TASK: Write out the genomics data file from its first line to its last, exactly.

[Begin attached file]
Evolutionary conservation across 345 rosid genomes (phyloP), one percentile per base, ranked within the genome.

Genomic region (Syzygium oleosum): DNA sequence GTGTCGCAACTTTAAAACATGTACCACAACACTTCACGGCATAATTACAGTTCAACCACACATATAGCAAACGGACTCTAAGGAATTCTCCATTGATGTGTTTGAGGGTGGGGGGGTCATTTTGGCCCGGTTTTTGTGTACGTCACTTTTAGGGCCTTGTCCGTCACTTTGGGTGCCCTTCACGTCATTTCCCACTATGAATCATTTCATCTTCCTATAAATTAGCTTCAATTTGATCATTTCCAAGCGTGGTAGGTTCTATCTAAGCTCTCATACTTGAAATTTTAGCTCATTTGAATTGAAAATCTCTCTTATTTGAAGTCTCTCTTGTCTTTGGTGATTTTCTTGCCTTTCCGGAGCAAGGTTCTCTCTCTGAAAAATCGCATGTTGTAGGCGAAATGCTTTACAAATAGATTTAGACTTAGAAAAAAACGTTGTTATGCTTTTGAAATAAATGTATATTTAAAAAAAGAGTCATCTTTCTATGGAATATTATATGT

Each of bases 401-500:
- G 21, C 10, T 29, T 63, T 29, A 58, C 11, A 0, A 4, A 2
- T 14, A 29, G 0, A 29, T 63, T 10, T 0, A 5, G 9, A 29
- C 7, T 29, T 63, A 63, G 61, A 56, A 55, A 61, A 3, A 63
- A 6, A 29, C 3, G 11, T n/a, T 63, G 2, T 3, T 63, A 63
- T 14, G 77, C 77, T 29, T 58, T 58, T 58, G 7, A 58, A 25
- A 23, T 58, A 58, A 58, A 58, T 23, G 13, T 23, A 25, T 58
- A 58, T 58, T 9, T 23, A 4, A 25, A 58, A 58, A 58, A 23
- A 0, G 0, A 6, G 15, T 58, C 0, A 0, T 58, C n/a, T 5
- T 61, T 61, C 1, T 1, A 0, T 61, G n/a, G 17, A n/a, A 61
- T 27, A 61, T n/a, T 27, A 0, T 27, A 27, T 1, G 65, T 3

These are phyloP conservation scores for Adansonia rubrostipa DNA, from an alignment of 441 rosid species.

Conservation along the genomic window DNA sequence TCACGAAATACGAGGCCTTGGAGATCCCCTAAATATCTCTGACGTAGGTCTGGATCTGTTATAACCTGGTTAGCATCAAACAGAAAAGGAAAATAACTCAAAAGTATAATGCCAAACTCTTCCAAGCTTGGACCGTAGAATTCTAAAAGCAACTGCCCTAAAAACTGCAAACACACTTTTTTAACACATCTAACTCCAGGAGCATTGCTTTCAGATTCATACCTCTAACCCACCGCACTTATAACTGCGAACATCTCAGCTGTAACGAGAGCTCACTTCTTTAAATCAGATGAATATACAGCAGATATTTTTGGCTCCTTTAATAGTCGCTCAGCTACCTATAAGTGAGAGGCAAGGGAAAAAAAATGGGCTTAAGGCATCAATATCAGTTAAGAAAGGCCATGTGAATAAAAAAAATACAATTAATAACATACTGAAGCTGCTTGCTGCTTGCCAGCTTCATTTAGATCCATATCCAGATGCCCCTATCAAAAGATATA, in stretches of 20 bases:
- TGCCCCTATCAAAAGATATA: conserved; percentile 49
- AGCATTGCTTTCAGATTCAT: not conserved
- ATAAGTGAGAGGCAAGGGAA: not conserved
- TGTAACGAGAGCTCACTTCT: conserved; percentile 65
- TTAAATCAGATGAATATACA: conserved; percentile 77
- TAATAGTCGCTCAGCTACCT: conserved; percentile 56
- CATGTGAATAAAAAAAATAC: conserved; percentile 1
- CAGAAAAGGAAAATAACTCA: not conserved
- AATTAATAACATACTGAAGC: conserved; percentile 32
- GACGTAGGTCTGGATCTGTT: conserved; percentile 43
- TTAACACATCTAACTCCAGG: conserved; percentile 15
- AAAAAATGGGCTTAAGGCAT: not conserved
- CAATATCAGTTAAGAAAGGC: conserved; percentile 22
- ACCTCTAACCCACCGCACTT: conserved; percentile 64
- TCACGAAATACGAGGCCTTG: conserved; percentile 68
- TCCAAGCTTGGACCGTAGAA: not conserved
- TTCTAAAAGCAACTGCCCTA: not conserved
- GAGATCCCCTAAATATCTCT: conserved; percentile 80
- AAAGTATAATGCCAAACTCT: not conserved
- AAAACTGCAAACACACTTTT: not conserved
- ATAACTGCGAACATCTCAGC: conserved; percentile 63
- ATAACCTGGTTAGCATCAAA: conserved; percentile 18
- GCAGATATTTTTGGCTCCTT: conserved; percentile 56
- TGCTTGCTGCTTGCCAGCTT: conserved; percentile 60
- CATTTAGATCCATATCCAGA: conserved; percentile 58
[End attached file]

Evolutionary conservation across 345 rosid genomes (phyloP), one percentile per base, ranked within the genome.

Genomic region (Syzygium oleosum): DNA sequence GTGTCGCAACTTTAAAACATGTACCACAACACTTCACGGCATAATTACAGTTCAACCACACATATAGCAAACGGACTCTAAGGAATTCTCCATTGATGTGTTTGAGGGTGGGGGGGTCATTTTGGCCCGGTTTTTGTGTACGTCACTTTTAGGGCCTTGTCCGTCACTTTGGGTGCCCTTCACGTCATTTCCCACTATGAATCATTTCATCTTCCTATAAATTAGCTTCAATTTGATCATTTCCAAGCGTGGTAGGTTCTATCTAAGCTCTCATACTTGAAATTTTAGCTCATTTGAATTGAAAATCTCTCTTATTTGAAGTCTCTCTTGTCTTTGGTGATTTTCTTGCCTTTCCGGAGCAAGGTTCTCTCTCTGAAAAATCGCATGTTGTAGGCGAAATGCTTTACAAATAGATTTAGACTTAGAAAAAAACGTTGTTATGCTTTTGAAATAAATGTATATTTAAAAAAAGAGTCATCTTTCTATGGAATATTATATGT

Each of bases 401-500:
- G 21, C 10, T 29, T 63, T 29, A 58, C 11, A 0, A 4, A 2
- T 14, A 29, G 0, A 29, T 63, T 10, T 0, A 5, G 9, A 29
- C 7, T 29, T 63, A 63, G 61, A 56, A 55, A 61, A 3, A 63
- A 6, A 29, C 3, G 11, T n/a, T 63, G 2, T 3, T 63, A 63
- T 14, G 77, C 77, T 29, T 58, T 58, T 58, G 7, A 58, A 25
- A 23, T 58, A 58, A 58, A 58, T 23, G 13, T 23, A 25, T 58
- A 58, T 58, T 9, T 23, A 4, A 25, A 58, A 58, A 58, A 23
- A 0, G 0, A 6, G 15, T 58, C 0, A 0, T 58, C n/a, T 5
- T 61, T 61, C 1, T 1, A 0, T 61, G n/a, G 17, A n/a, A 61
- T 27, A 61, T n/a, T 27, A 0, T 27, A 27, T 1, G 65, T 3

These are phyloP conservation scores for Adansonia rubrostipa DNA, from an alignment of 441 rosid species.

Conservation along the genomic window DNA sequence TCACGAAATACGAGGCCTTGGAGATCCCCTAAATATCTCTGACGTAGGTCTGGATCTGTTATAACCTGGTTAGCATCAAACAGAAAAGGAAAATAACTCAAAAGTATAATGCCAAACTCTTCCAAGCTTGGACCGTAGAATTCTAAAAGCAACTGCCCTAAAAACTGCAAACACACTTTTTTAACACATCTAACTCCAGGAGCATTGCTTTCAGATTCATACCTCTAACCCACCGCACTTATAACTGCGAACATCTCAGCTGTAACGAGAGCTCACTTCTTTAAATCAGATGAATATACAGCAGATATTTTTGGCTCCTTTAATAGTCGCTCAGCTACCTATAAGTGAGAGGCAAGGGAAAAAAAATGGGCTTAAGGCATCAATATCAGTTAAGAAAGGCCATGTGAATAAAAAAAATACAATTAATAACATACTGAAGCTGCTTGCTGCTTGCCAGCTTCATTTAGATCCATATCCAGATGCCCCTATCAAAAGATATA, in stretches of 20 bases:
- TGCCCCTATCAAAAGATATA: conserved; percentile 49
- AGCATTGCTTTCAGATTCAT: not conserved
- ATAAGTGAGAGGCAAGGGAA: not conserved
- TGTAACGAGAGCTCACTTCT: conserved; percentile 65
- TTAAATCAGATGAATATACA: conserved; percentile 77
- TAATAGTCGCTCAGCTACCT: conserved; percentile 56
- CATGTGAATAAAAAAAATAC: conserved; percentile 1
- CAGAAAAGGAAAATAACTCA: not conserved
- AATTAATAACATACTGAAGC: conserved; percentile 32
- GACGTAGGTCTGGATCTGTT: conserved; percentile 43
- TTAACACATCTAACTCCAGG: conserved; percentile 15
- AAAAAATGGGCTTAAGGCAT: not conserved
- CAATATCAGTTAAGAAAGGC: conserved; percentile 22
- ACCTCTAACCCACCGCACTT: conserved; percentile 64
- TCACGAAATACGAGGCCTTG: conserved; percentile 68
- TCCAAGCTTGGACCGTAGAA: not conserved
- TTCTAAAAGCAACTGCCCTA: not conserved
- GAGATCCCCTAAATATCTCT: conserved; percentile 80
- AAAGTATAATGCCAAACTCT: not conserved
- AAAACTGCAAACACACTTTT: not conserved
- ATAACTGCGAACATCTCAGC: conserved; percentile 63
- ATAACCTGGTTAGCATCAAA: conserved; percentile 18
- GCAGATATTTTTGGCTCCTT: conserved; percentile 56
- TGCTTGCTGCTTGCCAGCTT: conserved; percentile 60
- CATTTAGATCCATATCCAGA: conserved; percentile 58